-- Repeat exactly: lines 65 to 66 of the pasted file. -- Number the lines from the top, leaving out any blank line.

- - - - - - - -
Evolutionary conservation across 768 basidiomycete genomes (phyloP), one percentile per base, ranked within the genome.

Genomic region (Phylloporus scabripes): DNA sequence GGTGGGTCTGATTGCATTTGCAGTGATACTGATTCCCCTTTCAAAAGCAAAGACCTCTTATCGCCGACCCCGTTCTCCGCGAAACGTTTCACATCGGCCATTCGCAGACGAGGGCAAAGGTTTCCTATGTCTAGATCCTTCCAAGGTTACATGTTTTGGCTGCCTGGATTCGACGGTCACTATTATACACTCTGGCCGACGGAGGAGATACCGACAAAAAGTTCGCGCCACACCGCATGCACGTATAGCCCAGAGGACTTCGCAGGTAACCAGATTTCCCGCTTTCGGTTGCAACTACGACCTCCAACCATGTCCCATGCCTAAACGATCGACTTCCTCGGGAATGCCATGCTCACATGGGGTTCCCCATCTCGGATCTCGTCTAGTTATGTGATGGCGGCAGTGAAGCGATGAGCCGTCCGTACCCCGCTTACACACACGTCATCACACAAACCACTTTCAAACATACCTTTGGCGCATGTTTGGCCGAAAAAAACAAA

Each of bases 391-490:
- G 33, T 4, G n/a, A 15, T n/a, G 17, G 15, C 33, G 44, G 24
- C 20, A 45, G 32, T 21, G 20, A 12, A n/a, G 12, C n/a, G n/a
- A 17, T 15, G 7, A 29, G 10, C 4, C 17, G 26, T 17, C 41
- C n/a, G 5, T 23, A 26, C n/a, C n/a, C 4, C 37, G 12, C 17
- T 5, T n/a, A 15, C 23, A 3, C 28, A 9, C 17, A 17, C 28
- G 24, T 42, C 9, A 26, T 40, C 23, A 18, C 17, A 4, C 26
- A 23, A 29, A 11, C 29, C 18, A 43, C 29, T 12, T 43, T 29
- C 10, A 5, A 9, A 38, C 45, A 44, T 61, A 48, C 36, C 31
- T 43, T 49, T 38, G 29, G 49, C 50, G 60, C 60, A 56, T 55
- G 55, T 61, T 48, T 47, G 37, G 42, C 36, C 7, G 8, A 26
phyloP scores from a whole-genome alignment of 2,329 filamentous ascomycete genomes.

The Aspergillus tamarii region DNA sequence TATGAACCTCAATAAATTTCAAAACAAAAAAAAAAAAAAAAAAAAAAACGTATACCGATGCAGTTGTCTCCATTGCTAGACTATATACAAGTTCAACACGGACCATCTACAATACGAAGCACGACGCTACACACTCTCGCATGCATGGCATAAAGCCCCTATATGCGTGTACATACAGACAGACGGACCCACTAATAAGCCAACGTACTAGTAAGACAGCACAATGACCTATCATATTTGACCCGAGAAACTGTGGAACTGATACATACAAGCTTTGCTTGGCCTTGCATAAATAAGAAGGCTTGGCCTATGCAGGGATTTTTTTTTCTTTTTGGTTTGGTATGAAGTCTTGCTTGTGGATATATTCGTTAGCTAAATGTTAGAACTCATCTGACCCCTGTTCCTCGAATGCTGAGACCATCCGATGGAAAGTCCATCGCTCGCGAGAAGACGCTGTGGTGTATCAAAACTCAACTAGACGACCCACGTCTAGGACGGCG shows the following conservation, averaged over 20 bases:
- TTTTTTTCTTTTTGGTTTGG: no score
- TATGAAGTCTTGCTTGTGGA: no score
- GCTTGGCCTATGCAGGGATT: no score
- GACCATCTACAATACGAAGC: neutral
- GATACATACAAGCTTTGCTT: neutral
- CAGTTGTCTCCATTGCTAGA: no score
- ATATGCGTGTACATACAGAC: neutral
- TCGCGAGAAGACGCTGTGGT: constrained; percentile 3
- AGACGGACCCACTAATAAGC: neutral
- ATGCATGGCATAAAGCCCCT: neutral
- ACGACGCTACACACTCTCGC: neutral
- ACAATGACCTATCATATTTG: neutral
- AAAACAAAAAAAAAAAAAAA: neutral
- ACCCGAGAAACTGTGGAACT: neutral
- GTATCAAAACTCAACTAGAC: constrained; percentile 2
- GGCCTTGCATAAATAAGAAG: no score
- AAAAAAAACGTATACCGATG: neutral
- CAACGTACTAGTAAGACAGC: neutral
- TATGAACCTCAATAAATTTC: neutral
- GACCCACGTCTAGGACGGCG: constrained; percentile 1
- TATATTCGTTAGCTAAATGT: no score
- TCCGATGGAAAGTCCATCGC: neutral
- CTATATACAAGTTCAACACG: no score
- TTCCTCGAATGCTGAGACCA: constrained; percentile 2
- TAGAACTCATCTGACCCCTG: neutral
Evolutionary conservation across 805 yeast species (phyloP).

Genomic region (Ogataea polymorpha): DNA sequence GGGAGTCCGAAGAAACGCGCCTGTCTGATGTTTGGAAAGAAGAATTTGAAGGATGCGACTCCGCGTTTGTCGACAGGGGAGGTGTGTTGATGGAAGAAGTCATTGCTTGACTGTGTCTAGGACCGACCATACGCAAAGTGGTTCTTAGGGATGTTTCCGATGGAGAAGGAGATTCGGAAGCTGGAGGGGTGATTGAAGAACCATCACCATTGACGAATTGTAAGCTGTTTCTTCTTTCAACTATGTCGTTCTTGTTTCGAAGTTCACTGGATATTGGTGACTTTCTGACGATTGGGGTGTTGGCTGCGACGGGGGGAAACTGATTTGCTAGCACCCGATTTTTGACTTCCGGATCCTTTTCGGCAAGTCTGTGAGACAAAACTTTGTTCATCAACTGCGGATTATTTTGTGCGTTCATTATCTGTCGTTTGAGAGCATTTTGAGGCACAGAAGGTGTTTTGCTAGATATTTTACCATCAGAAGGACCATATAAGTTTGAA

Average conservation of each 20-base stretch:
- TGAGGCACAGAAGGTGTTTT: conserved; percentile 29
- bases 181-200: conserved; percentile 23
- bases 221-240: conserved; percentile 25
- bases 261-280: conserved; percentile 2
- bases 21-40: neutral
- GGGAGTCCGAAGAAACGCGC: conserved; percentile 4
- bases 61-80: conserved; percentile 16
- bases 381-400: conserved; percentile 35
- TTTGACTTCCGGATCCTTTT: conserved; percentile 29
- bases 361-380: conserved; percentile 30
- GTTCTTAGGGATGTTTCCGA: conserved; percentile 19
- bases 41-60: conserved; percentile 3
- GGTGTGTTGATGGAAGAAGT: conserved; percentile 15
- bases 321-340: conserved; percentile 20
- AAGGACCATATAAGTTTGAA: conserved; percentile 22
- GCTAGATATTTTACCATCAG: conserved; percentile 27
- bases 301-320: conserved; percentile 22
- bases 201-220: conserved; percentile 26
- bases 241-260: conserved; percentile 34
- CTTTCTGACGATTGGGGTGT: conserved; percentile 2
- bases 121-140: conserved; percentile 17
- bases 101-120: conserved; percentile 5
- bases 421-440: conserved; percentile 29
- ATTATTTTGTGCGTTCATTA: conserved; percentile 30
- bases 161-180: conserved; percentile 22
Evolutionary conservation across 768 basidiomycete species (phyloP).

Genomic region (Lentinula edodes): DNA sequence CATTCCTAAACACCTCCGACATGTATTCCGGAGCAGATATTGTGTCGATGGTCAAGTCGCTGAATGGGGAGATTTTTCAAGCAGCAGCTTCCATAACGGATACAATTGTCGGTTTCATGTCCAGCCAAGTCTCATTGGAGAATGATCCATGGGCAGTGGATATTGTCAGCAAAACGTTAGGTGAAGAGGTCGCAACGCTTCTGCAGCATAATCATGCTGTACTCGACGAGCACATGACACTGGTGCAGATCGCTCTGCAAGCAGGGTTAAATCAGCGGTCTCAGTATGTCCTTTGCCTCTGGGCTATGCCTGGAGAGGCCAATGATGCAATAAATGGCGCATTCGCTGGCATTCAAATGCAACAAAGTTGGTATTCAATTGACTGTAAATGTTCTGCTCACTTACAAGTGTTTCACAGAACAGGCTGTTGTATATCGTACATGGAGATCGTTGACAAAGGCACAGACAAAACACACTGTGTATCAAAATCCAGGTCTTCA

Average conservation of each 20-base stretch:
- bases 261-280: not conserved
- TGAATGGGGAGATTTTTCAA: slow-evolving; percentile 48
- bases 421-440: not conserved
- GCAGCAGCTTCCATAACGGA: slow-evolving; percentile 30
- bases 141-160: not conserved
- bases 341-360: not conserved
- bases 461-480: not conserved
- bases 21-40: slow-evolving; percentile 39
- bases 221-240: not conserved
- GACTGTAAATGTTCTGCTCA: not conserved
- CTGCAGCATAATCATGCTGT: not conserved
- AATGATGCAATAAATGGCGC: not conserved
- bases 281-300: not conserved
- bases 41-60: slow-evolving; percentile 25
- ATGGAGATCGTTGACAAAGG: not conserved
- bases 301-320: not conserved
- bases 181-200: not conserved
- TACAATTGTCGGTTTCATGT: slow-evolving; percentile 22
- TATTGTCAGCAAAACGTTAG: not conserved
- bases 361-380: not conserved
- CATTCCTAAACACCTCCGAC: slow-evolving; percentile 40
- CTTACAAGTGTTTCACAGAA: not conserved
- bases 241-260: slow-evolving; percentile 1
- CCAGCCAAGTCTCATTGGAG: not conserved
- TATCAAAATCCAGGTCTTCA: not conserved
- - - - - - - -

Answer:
- bases 101-120: conserved; percentile 5
- bases 421-440: conserved; percentile 29